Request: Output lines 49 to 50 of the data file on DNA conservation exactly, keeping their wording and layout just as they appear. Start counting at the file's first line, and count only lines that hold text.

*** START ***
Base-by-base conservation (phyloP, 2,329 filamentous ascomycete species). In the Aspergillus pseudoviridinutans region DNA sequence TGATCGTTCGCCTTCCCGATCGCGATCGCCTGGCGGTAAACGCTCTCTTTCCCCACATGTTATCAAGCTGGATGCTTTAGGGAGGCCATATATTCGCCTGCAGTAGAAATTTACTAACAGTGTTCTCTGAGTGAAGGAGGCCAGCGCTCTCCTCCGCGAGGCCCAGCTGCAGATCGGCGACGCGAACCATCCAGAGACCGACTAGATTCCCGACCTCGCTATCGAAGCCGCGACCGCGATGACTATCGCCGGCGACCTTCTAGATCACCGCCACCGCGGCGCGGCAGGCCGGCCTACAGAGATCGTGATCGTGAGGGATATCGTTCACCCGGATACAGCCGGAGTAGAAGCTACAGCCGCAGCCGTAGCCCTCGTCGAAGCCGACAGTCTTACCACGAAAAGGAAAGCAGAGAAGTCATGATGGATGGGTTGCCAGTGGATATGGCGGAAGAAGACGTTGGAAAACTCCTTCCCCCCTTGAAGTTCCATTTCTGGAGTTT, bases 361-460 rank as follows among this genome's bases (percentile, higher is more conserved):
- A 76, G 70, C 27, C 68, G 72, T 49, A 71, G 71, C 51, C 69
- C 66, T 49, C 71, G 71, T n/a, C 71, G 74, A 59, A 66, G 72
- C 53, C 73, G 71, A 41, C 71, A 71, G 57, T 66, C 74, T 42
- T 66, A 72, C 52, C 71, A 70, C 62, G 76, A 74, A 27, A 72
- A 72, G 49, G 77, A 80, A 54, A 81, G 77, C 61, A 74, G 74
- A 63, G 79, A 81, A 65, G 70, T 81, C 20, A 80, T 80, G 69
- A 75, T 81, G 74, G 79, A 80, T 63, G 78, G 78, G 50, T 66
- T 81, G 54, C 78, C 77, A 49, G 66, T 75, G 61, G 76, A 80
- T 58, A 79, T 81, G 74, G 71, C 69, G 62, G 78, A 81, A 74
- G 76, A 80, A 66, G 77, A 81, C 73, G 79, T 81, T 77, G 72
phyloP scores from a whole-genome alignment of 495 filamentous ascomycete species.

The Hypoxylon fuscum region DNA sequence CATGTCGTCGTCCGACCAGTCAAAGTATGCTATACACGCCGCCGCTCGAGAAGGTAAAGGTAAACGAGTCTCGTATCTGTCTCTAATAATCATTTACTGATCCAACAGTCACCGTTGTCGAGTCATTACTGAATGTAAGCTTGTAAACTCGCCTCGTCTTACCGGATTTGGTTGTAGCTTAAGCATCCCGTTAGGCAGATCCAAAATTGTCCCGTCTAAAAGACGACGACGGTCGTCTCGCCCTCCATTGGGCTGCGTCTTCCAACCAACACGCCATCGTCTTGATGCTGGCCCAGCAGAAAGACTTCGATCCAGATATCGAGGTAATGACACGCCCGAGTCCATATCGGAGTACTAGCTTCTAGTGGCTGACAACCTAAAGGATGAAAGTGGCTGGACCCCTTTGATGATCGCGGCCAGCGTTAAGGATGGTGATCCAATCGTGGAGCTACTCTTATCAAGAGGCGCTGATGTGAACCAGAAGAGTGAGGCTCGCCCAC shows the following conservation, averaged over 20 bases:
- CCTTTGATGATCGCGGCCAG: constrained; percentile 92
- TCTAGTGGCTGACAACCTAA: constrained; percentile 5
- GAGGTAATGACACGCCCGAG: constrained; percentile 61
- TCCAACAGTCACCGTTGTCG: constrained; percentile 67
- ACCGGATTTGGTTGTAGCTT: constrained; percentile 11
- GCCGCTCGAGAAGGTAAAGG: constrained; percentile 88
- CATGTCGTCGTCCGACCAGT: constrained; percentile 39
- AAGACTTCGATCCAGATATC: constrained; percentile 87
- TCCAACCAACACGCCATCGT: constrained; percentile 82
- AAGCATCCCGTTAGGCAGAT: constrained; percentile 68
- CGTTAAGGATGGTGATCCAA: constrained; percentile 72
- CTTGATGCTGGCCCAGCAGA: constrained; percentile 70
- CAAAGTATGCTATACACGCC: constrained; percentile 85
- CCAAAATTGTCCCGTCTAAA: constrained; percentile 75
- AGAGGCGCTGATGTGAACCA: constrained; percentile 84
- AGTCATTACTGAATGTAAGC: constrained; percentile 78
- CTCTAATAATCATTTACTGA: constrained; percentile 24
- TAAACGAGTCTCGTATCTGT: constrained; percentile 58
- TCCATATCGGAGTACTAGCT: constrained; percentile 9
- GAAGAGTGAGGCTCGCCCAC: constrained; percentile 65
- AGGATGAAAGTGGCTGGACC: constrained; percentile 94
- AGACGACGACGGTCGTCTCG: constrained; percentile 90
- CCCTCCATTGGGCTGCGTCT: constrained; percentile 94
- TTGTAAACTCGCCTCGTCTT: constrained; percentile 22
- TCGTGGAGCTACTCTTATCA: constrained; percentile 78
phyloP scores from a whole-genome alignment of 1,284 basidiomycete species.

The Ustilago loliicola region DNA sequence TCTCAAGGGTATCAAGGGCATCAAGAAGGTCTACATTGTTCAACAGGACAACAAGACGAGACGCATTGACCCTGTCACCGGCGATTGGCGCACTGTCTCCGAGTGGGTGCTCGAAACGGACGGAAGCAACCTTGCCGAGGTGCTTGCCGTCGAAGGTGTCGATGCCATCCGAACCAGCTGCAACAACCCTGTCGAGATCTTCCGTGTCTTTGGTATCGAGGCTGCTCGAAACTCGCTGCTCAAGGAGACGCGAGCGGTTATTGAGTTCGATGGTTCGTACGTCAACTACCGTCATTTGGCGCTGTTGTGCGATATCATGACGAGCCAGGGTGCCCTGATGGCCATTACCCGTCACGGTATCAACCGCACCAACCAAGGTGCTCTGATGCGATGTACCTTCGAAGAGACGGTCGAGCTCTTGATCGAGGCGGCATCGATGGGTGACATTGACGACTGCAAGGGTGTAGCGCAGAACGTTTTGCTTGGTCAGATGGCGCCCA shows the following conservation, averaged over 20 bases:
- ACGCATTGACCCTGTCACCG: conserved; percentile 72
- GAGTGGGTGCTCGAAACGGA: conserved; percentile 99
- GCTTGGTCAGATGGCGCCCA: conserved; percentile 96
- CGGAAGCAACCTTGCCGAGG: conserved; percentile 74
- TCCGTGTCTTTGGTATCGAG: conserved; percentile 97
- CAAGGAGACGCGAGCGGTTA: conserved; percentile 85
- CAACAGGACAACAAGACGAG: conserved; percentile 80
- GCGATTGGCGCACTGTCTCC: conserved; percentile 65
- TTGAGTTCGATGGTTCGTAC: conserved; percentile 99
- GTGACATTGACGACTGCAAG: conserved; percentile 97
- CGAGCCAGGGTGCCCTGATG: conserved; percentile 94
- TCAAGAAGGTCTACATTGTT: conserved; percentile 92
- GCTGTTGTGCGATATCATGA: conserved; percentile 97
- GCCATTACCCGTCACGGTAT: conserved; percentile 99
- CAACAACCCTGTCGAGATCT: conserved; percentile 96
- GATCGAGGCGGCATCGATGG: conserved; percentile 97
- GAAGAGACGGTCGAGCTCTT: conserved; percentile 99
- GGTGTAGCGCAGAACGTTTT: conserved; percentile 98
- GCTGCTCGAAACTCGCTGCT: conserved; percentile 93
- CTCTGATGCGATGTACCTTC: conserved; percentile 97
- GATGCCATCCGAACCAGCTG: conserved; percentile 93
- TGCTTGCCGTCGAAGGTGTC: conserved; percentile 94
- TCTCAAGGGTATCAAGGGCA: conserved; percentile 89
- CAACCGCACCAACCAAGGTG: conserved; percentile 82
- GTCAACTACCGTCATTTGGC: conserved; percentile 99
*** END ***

- TTGAGTTCGATGGTTCGTAC: conserved; percentile 99
- GTGACATTGACGACTGCAAG: conserved; percentile 97